When you use javascript to enhance a web page you often add markup and inline styles to elements.
Thus, following this approach, you could see the page while changing.

For example in the previous examples you can see the overlay content before the javascript manage to hide it.

You can avoid this hiding the overlay container in the css (using display:none).

For other effect you can hide like the previous example and then shows only after adding the style and markup (for example with .show() method of jquery).
Another nice effect is to remove the element opacity in the styleshhet and, at the end of the script, animate the opacity with a fade-in effect.

This approaches have a drawback: if someone is not using javascript (and search engines) the area will be empty. This issues can be easily fixed adding a css rule in a noscript tag (display: block !important).

Tuesday, June 7, 2011

Javascript Unit testing: how to

Javascript, from its humble origin, it was perceived as a toy but now has gained the status of "serious language". Every "serious language" needs "serious tools" to test and document the code.
In the last months I have done some interesting experiences unit testing Javascript that is worth sharing.
I have used Qunit and MockUpHTTPServer (to fake ajax requests).

Setting Up Qunit
It's very easy:
First of all It's better to wrap all the tests stuff in a directory (for example "tests"). Place this folder on the same level of the library you want to test. Then copy inside the "tests" directory qunit.js and mock.js.
The second one is optional: It is useful to test AJAX call.

Inside the test directory you need a simple html (test.html is a good name). The html is mostly boiler plate code:
<!DOCTYPE html>
 <title>QUnit Test Suite</title>
 <link rel="stylesheet" href="qunit.css" type="text/css" media="screen">
 <script type="text/javascript" src="qunit.js"></script>
 <script type="text/javascript" src="mock.js"></script> <!-- optional: only for ajax testing -->

 <!-- support -->
 <script type="text/javascript" src="jquery-1.4.4.js"></script>
 <!-- Your project file goes here -->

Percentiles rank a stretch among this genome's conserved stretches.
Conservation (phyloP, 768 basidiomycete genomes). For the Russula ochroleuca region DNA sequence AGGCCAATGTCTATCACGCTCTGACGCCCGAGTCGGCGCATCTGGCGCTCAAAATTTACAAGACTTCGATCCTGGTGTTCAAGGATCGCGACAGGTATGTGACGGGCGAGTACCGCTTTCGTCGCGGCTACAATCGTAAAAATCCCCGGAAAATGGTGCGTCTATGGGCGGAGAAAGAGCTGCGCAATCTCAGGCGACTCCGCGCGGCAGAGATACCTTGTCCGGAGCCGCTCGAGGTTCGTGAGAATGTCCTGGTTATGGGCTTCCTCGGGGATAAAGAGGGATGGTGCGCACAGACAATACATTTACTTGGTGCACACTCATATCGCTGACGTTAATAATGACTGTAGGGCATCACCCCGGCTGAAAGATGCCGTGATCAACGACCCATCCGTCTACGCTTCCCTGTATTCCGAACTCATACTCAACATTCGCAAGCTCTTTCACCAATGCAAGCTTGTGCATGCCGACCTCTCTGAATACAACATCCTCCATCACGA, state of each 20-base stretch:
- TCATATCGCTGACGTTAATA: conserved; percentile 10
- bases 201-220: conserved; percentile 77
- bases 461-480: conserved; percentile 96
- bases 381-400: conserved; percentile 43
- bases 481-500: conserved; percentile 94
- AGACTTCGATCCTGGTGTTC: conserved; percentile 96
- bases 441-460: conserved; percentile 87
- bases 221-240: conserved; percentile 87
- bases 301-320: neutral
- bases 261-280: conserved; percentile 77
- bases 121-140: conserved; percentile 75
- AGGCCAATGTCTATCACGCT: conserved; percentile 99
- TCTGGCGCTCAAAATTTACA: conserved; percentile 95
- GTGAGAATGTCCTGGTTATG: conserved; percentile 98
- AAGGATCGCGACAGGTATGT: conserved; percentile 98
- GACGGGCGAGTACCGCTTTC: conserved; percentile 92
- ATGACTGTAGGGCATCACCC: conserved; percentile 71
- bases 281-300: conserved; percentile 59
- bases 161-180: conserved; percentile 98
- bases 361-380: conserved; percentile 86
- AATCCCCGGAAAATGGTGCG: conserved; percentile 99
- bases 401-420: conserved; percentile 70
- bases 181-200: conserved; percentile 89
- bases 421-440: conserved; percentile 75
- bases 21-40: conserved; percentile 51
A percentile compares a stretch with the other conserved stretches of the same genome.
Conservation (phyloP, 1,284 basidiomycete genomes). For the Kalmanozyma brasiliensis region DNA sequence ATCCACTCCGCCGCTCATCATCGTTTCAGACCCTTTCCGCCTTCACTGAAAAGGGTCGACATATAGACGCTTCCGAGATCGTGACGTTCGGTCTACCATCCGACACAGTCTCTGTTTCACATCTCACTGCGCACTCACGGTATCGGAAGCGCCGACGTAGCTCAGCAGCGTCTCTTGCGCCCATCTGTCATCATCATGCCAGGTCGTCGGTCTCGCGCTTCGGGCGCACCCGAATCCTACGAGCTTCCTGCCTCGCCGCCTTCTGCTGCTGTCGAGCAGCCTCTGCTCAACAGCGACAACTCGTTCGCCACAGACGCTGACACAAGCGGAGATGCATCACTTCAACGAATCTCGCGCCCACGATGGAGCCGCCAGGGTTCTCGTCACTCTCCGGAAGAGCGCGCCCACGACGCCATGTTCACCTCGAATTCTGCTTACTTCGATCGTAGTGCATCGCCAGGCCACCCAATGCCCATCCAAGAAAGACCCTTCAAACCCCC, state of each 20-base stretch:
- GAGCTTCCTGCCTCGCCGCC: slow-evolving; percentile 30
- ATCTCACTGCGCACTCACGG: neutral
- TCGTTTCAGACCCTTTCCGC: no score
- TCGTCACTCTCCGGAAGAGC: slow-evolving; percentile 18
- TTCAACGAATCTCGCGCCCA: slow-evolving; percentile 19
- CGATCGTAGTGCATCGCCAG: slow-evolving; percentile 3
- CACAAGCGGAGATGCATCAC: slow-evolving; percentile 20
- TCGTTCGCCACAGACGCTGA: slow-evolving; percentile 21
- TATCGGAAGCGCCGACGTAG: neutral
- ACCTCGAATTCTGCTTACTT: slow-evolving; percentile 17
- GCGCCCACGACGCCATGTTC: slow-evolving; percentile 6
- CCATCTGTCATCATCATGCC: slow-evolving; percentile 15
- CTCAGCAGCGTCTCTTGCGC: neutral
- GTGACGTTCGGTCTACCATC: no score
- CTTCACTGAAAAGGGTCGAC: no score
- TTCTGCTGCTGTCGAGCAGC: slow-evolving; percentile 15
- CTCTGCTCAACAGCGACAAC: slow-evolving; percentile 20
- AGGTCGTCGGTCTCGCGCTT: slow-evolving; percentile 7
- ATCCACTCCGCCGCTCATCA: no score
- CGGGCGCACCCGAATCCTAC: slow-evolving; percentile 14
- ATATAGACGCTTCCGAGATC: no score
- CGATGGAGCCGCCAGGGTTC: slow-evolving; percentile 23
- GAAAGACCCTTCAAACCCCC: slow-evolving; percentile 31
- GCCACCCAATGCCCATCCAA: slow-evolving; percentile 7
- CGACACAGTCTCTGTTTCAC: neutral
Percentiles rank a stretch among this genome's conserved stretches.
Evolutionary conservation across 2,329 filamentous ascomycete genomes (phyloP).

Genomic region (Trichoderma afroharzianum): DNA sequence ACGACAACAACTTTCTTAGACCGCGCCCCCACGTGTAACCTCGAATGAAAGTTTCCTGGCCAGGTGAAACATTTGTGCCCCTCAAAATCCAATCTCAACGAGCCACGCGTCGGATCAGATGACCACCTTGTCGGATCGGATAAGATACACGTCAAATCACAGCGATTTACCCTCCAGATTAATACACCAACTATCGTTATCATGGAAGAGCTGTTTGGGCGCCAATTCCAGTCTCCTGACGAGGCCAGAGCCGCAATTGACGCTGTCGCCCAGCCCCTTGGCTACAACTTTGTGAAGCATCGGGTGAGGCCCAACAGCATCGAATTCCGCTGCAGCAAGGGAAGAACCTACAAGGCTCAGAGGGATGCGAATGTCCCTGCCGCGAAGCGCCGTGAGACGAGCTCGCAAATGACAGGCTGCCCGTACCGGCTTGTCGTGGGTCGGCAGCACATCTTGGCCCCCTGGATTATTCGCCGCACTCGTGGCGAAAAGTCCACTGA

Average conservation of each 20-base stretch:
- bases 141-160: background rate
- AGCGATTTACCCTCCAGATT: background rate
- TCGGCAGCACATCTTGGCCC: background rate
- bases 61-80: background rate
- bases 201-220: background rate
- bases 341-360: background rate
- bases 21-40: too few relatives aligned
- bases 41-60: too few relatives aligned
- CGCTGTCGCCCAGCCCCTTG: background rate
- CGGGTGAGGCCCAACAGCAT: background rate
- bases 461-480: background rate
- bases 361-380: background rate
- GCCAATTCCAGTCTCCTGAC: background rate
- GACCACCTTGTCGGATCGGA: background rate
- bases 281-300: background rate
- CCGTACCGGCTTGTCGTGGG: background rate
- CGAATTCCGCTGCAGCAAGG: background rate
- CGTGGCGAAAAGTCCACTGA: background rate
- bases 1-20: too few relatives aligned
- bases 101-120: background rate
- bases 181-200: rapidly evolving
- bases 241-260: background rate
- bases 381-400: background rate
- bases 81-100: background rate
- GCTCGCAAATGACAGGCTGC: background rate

<script type="text/javascript" src="../mylib.js"></script>
 <!-- Your tests file goes here -->
 <script type="text/javascript" src="test.js"></script>
 <h1 id="qunit-header">QUnit Test Suite</h1>
 <h2 id="qunit-banner"></h2>
 <div id="qunit-testrunner-toolbar"></div>
 <h2 id="qunit-userAgent"></h2>
 <ol id="qunit-tests"></ol>

    <!-- Your can place here some markup to be tested -->

This html contains the dependencies (in my case jquery) and the code to test (../mylib.js).
Obviously you need to copy your dependencies here (you can also use a CDN).
Now all the pieces are on the right place. You can launch the tests opening the page test.html. If you use chrome/chromium the page works without problems from your file system.
In Firefox you have to access to the page through a web server. The simplest way is to use the simplewebserver class embedded in the standard python library.

cd mydir
python -m SimpleHTTPServer

and then open a browser on


Until now we haven't write a single test (to tell the truth we haven't write a single line of mylib.js either). Let's develop some tests and simple functions in an TDD fashion.

Writing simple tests
Writing tests is simple. Just open test.js and write:

test('Example', function (){
    var result = mylib.add(3,5);
    ok(result == 8,'3 + 5 is equal to 8');

If you run the tests they will fail because there isn't a function named mylib.add. Let's create it in mylib.js:

var mylib = {
    add:function (x,y){}

Now the test runs but fail. Finally finish to implement the function:

var mylib = {
    add : function (x, y){
        return x + y;

Now the test pass: Hurrah !

If you want, you can wrap a group of tests into a module. You have to place this row between the groups of tests.

module('Module A');
test('Test 1', ...
test('Test 2', ...
test('Test 3', ...
module('Module B');

In the previous example the function "ok" was an assertion. When an assertion fails the test show it colored in red. It means that something goes wrong !
The last argument of every assertions is a string that describe what the test is for.
Qunit gives to us various kind of assertions:

  • ok(condition, string) - pass the test if the condition is true
  • equals(result1,result2, string) - pass if result1 and result2 are equals.
We can rewrite our example using "equals":

test('Example', function (){
    var result = mylib.add(3,5);
    equals(result,8,'3 + 5 is equal to 8');

If you compare two mutable objects with "equals" you must pay attention: if the objects contain the same content but are actually two different object they are not considered equals.
For example this test will fail:

    var a = {};
    var b = {};
    equals(a,b,'Two different object are not equals so this test fail');

while this test succeed:

    var a = {};
    var b = a;
    equals(a,b,'a and b refers to the same object');

If we are interested in the contents we can use the "same" assertion.

same(result1, result2, string)

This assertion check recursively for equality so this assertion succeed:

same( {a: 1}, {a: 1} , 'passes, objects have the same content');